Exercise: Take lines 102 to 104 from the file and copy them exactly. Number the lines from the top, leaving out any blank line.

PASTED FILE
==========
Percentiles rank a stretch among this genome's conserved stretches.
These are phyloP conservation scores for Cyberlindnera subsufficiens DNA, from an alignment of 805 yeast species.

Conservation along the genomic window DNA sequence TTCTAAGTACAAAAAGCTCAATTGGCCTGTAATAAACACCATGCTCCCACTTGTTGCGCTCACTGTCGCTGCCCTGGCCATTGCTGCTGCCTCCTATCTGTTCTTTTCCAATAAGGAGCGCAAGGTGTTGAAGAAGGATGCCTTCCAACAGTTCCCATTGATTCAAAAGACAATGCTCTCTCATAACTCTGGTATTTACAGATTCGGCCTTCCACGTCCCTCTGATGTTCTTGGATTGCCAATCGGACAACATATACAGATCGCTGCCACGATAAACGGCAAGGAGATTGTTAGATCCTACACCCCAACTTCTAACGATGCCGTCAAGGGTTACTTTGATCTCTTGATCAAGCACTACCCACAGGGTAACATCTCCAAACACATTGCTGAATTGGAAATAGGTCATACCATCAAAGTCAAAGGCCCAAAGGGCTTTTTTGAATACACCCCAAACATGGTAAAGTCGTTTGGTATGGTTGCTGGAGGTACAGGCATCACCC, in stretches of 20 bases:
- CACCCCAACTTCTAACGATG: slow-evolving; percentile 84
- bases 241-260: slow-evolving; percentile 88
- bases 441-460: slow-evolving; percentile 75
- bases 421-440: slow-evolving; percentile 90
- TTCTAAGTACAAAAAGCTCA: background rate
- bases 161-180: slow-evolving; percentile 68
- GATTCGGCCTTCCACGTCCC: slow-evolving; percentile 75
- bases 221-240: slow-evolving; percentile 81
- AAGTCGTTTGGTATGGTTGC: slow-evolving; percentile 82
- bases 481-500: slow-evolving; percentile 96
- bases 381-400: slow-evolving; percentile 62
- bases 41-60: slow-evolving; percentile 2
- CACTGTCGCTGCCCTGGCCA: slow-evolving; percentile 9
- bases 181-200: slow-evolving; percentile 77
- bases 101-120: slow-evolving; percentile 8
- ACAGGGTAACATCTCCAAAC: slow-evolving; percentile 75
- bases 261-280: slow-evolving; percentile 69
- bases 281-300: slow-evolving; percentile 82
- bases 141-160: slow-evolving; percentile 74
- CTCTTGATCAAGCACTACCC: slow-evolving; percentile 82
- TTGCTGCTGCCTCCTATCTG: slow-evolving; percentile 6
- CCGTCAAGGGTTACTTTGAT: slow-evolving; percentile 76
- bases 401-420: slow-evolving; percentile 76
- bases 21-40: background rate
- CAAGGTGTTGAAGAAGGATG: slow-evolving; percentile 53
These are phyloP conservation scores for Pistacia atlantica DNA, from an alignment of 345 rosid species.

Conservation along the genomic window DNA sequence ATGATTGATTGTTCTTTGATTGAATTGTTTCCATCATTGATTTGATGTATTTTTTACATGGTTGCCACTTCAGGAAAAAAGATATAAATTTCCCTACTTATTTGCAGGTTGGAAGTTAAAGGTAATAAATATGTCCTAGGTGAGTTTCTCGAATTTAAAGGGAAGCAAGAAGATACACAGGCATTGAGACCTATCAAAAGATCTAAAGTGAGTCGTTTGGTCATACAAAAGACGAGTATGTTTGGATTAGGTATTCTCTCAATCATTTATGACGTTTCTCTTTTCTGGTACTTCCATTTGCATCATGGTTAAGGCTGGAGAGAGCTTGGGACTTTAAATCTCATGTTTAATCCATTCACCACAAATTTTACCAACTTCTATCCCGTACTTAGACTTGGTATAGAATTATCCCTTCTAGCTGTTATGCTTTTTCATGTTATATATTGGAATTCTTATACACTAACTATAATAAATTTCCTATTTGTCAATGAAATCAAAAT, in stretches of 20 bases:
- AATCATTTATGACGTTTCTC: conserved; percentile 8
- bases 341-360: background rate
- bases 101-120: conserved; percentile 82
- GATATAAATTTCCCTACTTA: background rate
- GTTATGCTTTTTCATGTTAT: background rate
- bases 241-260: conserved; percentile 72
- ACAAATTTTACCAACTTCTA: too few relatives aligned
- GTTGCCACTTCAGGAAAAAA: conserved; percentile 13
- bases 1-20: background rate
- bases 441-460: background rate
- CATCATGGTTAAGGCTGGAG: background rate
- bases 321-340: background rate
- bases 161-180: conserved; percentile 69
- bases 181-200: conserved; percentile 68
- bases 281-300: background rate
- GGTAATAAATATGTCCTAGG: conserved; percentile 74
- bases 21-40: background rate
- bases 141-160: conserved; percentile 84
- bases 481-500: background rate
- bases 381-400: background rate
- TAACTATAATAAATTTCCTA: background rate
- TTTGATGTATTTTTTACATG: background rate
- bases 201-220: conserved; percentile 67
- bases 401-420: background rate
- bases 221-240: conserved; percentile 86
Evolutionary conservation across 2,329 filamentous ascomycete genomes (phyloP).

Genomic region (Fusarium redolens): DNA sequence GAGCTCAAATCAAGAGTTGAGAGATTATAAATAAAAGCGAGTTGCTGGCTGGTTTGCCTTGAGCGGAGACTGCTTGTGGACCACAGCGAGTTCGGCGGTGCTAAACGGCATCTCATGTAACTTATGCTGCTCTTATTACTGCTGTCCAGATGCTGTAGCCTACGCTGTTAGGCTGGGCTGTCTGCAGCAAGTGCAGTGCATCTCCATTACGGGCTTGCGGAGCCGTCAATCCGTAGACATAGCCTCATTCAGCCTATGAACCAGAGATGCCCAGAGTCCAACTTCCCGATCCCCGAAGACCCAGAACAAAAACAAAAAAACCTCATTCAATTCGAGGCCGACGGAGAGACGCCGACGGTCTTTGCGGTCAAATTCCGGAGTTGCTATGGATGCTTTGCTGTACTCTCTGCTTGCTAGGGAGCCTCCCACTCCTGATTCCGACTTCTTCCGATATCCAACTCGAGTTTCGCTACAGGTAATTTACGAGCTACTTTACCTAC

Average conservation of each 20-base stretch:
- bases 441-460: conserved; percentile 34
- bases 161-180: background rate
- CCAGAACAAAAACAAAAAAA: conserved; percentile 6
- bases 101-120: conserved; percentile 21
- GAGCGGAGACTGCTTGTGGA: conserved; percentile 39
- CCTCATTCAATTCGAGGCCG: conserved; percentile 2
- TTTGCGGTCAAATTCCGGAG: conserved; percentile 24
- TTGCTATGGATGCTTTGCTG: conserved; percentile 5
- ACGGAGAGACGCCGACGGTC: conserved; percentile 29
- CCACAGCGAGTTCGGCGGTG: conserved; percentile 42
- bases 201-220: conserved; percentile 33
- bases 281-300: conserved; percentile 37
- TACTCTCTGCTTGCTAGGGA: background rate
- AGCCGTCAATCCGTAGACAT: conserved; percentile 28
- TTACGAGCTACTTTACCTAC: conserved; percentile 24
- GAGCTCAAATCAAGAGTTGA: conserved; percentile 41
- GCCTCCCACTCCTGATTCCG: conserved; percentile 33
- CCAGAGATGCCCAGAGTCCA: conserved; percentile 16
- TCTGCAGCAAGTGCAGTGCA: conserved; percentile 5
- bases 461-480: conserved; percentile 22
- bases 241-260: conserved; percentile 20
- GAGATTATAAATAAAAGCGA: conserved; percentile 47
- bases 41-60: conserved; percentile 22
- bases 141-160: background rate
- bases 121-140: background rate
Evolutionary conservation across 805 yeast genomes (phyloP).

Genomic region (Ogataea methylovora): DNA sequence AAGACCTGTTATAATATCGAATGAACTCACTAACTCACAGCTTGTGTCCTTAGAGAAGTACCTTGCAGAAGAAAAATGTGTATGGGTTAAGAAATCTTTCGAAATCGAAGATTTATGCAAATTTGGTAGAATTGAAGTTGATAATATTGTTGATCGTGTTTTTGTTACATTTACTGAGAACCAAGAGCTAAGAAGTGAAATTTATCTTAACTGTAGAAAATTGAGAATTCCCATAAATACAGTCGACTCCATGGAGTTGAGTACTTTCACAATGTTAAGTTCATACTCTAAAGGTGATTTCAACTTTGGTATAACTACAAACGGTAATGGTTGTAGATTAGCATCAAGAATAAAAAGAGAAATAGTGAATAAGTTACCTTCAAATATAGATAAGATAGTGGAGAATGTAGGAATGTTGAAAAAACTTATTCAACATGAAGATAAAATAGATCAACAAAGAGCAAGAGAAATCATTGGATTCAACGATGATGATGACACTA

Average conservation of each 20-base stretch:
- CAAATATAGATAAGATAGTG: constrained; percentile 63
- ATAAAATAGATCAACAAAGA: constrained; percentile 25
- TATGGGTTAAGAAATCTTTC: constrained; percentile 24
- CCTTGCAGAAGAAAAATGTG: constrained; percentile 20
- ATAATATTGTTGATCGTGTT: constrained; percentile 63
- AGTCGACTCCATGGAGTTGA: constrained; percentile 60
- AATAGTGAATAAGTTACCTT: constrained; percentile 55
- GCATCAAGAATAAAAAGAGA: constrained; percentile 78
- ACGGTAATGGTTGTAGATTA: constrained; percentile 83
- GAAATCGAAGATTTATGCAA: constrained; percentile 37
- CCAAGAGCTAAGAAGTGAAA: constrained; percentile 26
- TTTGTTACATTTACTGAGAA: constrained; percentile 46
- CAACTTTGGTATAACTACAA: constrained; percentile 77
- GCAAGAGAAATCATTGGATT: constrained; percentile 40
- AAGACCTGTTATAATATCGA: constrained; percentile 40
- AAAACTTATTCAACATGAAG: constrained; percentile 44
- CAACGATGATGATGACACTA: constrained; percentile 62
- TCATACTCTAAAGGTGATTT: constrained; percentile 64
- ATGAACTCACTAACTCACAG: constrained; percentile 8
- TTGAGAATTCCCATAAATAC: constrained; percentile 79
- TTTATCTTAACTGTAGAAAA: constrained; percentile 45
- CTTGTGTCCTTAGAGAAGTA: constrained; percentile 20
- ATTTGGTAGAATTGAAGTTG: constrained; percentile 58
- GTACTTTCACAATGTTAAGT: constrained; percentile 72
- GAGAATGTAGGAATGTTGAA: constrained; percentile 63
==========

- AAAACTTATTCAACATGAAG: constrained; percentile 44
- CAACGATGATGATGACACTA: constrained; percentile 62
- TCATACTCTAAAGGTGATTT: constrained; percentile 64